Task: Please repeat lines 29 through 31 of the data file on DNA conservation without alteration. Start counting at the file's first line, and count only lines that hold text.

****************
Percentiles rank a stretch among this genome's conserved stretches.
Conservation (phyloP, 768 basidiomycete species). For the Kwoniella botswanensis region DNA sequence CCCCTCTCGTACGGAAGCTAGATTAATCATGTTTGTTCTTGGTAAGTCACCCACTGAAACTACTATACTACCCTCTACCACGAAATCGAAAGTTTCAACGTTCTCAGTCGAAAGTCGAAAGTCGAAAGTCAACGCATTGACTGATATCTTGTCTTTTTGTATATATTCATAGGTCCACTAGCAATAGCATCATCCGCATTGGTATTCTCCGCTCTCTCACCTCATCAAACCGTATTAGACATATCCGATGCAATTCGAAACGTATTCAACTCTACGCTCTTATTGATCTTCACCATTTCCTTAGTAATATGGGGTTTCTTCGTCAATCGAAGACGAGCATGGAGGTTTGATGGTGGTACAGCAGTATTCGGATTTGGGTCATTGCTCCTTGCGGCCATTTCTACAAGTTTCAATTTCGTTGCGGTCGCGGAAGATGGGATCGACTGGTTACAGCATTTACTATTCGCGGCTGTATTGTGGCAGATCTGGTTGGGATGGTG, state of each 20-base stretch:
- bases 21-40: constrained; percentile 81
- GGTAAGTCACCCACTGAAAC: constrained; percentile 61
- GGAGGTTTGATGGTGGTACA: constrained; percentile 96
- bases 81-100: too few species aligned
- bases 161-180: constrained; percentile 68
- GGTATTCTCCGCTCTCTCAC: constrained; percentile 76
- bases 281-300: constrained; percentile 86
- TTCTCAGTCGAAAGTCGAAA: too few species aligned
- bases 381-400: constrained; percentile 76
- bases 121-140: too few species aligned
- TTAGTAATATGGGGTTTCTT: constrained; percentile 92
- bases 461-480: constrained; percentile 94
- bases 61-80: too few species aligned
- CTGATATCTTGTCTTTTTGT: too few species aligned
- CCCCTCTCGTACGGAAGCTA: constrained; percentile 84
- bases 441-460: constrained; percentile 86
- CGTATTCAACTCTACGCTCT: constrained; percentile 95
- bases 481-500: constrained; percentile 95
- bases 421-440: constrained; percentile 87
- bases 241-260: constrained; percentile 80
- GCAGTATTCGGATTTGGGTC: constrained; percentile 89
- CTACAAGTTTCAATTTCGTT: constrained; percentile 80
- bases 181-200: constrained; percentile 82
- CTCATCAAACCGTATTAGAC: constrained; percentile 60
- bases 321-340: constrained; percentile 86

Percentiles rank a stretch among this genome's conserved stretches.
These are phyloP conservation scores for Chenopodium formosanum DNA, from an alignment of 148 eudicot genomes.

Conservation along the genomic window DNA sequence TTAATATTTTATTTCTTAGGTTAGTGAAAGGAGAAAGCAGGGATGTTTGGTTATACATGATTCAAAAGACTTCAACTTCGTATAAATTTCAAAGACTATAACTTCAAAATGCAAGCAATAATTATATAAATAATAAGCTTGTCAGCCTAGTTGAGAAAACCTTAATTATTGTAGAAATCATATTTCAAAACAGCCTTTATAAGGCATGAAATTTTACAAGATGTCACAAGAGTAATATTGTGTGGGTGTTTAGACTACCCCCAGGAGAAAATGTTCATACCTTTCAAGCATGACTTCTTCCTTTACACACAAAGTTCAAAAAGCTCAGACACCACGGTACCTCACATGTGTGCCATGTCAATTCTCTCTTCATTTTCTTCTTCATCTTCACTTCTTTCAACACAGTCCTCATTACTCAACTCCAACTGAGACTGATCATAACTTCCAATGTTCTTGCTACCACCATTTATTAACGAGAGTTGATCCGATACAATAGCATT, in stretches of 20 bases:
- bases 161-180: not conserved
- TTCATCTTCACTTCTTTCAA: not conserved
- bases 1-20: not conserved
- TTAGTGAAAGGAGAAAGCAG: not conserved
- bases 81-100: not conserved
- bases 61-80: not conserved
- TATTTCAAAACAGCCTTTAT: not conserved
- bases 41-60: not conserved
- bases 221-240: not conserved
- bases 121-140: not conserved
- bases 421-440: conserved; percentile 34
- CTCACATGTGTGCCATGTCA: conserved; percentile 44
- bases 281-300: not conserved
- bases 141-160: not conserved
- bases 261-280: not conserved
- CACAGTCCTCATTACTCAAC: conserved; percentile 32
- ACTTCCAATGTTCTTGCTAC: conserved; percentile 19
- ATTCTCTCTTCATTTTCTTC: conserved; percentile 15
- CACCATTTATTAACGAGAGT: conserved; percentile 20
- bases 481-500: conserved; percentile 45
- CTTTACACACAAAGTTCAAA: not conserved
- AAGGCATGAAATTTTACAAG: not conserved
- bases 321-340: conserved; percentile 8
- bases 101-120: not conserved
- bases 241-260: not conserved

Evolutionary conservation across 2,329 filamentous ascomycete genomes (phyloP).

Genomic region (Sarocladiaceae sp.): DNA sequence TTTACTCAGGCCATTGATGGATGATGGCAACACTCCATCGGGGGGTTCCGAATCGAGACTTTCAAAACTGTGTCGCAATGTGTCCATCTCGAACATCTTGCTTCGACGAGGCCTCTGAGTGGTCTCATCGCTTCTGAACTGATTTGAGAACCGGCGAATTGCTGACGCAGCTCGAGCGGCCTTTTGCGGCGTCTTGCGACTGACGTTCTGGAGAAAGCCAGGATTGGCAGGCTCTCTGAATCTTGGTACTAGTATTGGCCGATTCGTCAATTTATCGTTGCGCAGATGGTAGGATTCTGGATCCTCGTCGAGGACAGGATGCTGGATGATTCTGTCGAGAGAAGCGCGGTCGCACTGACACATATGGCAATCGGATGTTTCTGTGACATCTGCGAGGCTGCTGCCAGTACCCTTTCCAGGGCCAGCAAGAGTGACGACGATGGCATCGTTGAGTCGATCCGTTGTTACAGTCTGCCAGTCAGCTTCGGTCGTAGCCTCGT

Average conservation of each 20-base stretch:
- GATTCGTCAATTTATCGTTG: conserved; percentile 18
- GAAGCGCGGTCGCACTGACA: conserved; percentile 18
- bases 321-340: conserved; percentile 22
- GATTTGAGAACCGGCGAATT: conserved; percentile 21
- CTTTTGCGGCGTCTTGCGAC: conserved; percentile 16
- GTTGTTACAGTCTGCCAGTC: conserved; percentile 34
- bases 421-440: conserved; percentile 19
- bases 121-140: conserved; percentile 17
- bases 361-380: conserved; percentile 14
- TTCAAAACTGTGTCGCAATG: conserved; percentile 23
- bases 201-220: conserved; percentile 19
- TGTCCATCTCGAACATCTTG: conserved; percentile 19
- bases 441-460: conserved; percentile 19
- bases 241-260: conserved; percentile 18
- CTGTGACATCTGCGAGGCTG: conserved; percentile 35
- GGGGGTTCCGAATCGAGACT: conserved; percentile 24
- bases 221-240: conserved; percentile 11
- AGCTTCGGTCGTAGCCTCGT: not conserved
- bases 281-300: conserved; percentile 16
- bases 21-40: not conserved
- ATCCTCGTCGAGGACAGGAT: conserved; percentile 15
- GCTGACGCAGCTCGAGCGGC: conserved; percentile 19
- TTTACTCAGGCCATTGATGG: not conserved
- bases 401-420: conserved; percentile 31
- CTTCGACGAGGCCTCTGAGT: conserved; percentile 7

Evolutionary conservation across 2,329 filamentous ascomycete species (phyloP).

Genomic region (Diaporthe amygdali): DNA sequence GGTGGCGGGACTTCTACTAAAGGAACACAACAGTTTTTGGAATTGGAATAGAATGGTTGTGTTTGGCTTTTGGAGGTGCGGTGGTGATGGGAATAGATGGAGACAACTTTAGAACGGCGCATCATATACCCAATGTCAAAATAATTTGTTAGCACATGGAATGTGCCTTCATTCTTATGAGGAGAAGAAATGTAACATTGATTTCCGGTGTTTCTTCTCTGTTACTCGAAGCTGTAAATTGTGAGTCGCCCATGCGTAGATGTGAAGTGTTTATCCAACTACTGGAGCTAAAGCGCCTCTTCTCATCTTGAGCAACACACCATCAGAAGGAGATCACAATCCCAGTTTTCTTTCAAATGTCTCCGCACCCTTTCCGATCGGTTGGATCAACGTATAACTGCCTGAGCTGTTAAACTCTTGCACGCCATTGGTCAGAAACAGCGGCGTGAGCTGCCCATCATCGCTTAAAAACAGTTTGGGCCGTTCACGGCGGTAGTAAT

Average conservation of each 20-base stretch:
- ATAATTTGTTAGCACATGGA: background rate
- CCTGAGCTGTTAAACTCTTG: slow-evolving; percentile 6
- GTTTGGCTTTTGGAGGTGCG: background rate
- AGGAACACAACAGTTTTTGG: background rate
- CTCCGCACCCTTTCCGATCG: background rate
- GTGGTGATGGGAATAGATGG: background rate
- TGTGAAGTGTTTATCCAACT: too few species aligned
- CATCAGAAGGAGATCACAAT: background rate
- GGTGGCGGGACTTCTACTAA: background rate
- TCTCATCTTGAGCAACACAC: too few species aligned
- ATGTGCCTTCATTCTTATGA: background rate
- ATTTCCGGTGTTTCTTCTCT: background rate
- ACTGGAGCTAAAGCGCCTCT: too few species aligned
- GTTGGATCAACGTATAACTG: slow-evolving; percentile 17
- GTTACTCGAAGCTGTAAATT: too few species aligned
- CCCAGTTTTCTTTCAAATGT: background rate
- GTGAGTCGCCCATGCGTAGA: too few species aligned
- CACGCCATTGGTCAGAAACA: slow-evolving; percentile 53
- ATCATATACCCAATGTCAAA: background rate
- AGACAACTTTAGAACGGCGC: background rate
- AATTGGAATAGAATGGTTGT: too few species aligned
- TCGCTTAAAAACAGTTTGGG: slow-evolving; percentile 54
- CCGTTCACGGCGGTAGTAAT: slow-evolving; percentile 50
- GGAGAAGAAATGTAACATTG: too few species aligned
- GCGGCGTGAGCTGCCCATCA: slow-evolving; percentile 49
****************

These are phyloP conservation scores for Chenopodium formosanum DNA, from an alignment of 148 eudicot genomes.

Conservation along the genomic window DNA sequence TTAATATTTTATTTCTTAGGTTAGTGAAAGGAGAAAGCAGGGATGTTTGGTTATACATGATTCAAAAGACTTCAACTTCGTATAAATTTCAAAGACTATAACTTCAAAATGCAAGCAATAATTATATAAATAATAAGCTTGTCAGCCTAGTTGAGAAAACCTTAATTATTGTAGAAATCATATTTCAAAACAGCCTTTATAAGGCATGAAATTTTACAAGATGTCACAAGAGTAATATTGTGTGGGTGTTTAGACTACCCCCAGGAGAAAATGTTCATACCTTTCAAGCATGACTTCTTCCTTTACACACAAAGTTCAAAAAGCTCAGACACCACGGTACCTCACATGTGTGCCATGTCAATTCTCTCTTCATTTTCTTCTTCATCTTCACTTCTTTCAACACAGTCCTCATTACTCAACTCCAACTGAGACTGATCATAACTTCCAATGTTCTTGCTACCACCATTTATTAACGAGAGTTGATCCGATACAATAGCATT, in stretches of 20 bases:
- bases 161-180: not conserved